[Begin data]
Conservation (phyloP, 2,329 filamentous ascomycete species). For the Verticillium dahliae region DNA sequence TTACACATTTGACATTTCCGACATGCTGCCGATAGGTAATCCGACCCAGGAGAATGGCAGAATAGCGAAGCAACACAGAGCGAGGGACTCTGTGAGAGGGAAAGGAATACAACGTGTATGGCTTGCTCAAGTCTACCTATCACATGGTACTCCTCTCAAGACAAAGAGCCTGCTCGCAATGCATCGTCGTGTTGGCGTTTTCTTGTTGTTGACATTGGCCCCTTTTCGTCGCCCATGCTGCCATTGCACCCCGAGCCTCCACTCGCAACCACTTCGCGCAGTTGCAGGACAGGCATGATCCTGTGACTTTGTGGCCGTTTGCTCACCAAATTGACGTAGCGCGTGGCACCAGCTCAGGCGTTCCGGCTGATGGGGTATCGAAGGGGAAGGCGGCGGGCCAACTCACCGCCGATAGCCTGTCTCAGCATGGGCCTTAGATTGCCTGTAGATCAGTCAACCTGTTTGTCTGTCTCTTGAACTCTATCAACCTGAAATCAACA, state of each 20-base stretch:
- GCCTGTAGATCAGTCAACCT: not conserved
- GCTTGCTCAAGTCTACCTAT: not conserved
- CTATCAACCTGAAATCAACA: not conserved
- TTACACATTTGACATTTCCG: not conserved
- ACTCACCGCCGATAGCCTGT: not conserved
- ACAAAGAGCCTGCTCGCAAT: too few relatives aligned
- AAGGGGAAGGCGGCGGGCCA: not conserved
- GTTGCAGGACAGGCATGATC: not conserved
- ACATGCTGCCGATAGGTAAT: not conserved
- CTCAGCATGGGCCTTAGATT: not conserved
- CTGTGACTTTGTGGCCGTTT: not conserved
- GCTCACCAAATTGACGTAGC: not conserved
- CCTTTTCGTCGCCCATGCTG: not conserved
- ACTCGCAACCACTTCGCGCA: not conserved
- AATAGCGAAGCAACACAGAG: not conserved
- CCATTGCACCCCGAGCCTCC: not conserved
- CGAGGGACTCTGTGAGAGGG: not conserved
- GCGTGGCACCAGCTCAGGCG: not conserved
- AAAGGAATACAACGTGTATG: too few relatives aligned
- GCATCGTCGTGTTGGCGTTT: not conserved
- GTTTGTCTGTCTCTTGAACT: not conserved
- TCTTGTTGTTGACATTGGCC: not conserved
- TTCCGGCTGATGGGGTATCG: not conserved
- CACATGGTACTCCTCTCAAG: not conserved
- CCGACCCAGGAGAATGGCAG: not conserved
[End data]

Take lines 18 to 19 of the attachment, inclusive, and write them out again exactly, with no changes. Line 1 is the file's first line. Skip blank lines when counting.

- CGAGGGACTCTGTGAGAGGG: not conserved
- GCGTGGCACCAGCTCAGGCG: not conserved